Even as a fan, I’m wondering why I care. There’s really only one player in the Hall I have any sort of emotional attachment to (Cal Ripken). Heck, Only ten players in Cooperstown even played a game after I attended my first baseball game. Half of those were out of the league within three years of my first game. I care more about the players not in the Hall yet. If the voters are just going to ignore every player from my era, why do I care about their Hall? It isn’t going to get much better.

    Best Pitchers 27 and Under, and the Hall: A Continuation of Yesterday's Two Ideas

    The other day, I looked at Hall of Fame precedent and young hitters. The article is here, but long story short, you can already say with over 60% certainty* that Ryan Zimmerman will be a Hall of Famer (but go check it out for the reasoning).

    *Not accounting for the BBWAA’s bias against third basemen, of course.

    I figured,then, why not try it with the pitchers? I again looked at Baseball-Reference’s Play Index for Hall of Fame pitchers from the ages of 20 to 27 (from 1901 on), then looked at how today’s aces compared.

    Tuesday, January 8, 2013

    Jeff Bagwell Inducted by Baseball Bloggers Alliance, Foreshadows Doom and Such

    Well, this doesn’t look good for Cooperstown.

    The Baseball Bloggers Alliance announced their voting results. After inducting Barry Larkin and Jeff Bagwell last year, this year, we seem to have decided on...

    Just Bagwell a second time. And his percentage went down, to just over the 75% limit. At least it beats the BBWAA, where it looks like no one will get in. And this from a ballot where something like 20 candidates have their supporters.

    Anyway, newcomers Craig Biggio and Mike Piazza were next, each with 69% of the vote. Barry Bonds and Tim Raines each got 62%. For Raines, it was a roughly 4 and a half percentage point improvement. Roger Clemens was the only other player to get at least half of the vote, sitting at 56%.

    Edgar Martinez and Alan Trammell were next, and their tallies dropped 15 to 20 points from last year. Curt Schilling got just over a third of the vote. Oh well. At least we inducted someone, and kept Kenny Lofton on the ballot. I don’t even think the BBWAA will manage that.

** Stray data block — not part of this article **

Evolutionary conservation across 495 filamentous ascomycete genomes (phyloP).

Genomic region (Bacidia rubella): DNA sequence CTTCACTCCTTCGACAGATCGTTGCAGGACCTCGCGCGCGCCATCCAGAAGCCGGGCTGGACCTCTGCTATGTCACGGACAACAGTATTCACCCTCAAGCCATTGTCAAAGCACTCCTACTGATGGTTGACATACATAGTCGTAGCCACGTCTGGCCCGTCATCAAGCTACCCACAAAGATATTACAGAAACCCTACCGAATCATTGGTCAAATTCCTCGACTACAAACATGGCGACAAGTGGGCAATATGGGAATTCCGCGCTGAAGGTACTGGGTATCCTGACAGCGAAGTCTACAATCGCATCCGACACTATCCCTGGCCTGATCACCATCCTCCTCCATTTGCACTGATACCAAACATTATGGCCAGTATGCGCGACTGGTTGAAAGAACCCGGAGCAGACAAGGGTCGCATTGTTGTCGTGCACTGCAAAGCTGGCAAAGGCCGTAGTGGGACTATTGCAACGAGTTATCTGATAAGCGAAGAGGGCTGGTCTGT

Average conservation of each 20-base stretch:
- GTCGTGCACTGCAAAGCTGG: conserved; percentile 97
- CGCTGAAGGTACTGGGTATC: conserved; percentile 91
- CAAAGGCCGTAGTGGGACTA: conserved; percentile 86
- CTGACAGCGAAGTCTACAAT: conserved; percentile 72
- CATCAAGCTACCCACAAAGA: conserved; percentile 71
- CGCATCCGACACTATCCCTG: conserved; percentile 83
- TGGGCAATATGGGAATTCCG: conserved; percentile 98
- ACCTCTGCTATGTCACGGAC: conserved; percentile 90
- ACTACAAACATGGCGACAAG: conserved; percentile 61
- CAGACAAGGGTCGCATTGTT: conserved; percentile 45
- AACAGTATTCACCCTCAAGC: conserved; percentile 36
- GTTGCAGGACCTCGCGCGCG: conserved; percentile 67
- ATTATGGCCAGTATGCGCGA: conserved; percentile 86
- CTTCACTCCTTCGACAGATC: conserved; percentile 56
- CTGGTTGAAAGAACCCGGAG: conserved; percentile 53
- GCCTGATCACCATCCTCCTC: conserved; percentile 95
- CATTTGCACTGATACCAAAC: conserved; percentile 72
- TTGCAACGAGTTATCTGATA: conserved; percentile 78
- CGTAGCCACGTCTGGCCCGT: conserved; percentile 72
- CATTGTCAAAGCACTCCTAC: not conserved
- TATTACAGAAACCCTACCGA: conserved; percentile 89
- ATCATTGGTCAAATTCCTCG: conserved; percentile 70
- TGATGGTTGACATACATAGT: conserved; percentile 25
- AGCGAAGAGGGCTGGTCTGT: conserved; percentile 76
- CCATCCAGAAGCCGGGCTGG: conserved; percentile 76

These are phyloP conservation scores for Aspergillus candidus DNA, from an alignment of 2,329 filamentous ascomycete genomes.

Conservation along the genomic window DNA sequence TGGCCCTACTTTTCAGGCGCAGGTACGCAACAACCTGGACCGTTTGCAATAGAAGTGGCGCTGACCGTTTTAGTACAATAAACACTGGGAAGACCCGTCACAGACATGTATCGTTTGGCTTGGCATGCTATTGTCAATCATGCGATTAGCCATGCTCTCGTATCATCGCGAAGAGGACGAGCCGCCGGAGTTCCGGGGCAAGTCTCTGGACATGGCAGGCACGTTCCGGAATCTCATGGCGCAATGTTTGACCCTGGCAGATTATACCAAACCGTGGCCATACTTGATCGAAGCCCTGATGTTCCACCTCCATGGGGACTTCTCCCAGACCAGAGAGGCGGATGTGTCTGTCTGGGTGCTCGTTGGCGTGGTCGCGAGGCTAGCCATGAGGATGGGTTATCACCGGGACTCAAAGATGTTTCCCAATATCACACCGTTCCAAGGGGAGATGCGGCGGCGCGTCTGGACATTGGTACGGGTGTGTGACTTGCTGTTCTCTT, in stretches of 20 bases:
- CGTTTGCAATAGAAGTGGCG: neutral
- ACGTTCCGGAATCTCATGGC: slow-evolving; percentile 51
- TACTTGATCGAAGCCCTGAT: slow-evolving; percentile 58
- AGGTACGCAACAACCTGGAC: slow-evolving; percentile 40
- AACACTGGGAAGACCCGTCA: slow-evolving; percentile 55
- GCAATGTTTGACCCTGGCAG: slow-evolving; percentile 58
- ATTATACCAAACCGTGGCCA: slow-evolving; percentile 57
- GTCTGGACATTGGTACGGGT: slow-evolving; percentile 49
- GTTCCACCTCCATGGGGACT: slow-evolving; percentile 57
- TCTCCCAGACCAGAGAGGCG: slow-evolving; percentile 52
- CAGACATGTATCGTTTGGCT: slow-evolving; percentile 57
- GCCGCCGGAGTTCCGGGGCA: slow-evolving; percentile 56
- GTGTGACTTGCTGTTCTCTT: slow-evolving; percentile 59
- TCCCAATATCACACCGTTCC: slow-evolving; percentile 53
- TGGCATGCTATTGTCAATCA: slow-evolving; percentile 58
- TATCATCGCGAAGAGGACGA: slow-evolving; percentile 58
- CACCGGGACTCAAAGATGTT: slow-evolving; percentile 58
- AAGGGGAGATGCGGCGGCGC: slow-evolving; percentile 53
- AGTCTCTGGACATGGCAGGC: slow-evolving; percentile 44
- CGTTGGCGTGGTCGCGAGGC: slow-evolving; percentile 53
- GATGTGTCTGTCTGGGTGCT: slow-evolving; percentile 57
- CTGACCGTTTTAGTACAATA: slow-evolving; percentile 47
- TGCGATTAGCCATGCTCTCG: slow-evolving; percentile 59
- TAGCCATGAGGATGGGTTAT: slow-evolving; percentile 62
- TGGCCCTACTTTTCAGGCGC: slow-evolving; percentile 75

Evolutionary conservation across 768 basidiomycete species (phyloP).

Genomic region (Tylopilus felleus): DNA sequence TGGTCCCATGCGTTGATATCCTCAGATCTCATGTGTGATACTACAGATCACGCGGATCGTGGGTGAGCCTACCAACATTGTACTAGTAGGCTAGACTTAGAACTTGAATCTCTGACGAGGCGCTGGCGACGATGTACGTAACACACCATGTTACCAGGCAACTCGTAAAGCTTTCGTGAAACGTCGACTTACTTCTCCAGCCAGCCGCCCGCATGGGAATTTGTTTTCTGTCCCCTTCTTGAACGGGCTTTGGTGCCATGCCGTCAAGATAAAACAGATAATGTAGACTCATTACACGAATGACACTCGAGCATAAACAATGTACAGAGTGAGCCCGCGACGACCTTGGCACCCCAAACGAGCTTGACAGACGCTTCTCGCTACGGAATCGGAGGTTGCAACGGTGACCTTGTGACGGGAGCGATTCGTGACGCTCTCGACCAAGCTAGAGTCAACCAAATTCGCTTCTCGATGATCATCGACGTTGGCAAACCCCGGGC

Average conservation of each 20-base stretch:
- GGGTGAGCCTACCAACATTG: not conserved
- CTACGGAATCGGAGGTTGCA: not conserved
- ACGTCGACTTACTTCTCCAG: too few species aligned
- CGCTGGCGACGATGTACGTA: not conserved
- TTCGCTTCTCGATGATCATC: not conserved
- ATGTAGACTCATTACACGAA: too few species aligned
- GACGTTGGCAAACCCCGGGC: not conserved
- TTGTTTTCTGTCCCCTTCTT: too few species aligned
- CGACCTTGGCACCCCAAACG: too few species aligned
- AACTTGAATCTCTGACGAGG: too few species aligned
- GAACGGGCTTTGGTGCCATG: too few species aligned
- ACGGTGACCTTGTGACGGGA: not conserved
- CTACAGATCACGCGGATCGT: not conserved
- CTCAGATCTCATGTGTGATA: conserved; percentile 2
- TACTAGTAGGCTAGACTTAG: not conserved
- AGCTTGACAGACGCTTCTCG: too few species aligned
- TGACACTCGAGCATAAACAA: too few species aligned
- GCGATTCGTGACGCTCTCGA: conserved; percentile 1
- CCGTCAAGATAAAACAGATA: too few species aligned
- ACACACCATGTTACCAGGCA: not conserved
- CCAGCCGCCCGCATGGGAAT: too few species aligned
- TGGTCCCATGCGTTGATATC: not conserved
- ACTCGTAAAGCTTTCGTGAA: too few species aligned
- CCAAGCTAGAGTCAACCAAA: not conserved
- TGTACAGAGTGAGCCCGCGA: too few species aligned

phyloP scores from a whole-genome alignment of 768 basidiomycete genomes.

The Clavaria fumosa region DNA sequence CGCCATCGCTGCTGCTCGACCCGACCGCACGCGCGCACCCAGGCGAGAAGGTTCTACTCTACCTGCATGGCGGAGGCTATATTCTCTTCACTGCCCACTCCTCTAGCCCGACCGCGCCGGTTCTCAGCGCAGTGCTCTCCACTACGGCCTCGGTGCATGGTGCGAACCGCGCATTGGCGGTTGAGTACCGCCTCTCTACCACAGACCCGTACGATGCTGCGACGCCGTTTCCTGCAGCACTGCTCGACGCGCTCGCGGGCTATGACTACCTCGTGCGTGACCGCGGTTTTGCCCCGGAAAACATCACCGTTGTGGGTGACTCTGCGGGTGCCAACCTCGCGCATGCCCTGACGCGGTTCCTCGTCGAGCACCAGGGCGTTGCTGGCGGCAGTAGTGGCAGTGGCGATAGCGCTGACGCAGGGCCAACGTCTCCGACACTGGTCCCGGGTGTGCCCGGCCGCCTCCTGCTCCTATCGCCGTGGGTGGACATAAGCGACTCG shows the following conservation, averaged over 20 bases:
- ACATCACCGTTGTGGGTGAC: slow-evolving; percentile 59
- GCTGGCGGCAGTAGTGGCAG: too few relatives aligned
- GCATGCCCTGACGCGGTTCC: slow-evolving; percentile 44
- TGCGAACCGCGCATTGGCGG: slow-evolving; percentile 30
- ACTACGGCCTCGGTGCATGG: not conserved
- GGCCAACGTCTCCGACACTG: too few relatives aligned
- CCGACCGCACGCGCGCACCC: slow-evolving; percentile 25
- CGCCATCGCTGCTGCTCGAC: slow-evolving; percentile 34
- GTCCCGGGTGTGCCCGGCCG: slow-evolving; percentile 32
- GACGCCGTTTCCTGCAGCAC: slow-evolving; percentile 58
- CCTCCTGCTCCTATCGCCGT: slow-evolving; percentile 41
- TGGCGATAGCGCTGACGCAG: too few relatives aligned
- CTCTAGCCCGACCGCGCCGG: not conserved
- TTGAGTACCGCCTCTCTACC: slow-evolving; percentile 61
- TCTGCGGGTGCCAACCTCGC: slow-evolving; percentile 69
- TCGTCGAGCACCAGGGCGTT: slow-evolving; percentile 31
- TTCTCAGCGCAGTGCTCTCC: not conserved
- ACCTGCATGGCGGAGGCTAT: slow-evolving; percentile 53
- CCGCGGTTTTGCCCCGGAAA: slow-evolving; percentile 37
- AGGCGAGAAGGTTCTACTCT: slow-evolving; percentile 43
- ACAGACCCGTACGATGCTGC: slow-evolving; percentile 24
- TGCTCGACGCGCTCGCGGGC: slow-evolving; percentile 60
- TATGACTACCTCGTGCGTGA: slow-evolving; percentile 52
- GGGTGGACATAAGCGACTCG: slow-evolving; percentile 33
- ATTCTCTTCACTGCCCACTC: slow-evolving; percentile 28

Best Players 27 and Under and the Hall: Two Separate Ideas

    So, Dan Szymborski ran an interesting article over at ESPN a few weeks ago in which he projected the careers for MLB’s 24-and-under stars to see who might be looking at the Hall of Fame. I enjoy looking many years into the future, and I’ve been meaning to look at the many young stars of the game for a while now. Now seems like a good time to do so, especially with a Hall of Fame context.

    So, I used Baseball-Reference’s Play Index and found the median WAR for Hall of Fame batters and pitchers at each age from 20 to 27 (from 1901 on), then looked at how today’s young stars compared.

    Monday, January 7, 2013

    Top 50 Players Not in the Hall: Final Comparison

    Graham Womack finally posted the results of this year’s 50 Best Players Not in the Hall of Fame project last week. So why not compare my ballot to the final results?

    Out of the 50 players, there were 39 who overlapped in the two, including the top 24 vote-getters. In order of most votes received, they are (place on the final project included):

    Saturday, January 5, 2013

    Happy 2013!

    Well, it’s several days late, but Happy 2013! The first full calendar year at Hot Corner Harbor went better than expected, with plenty of interesting articles as well as the continuation or start of several major series.

    With 2012 officially in the books, it’s time to look at the year’s top articles.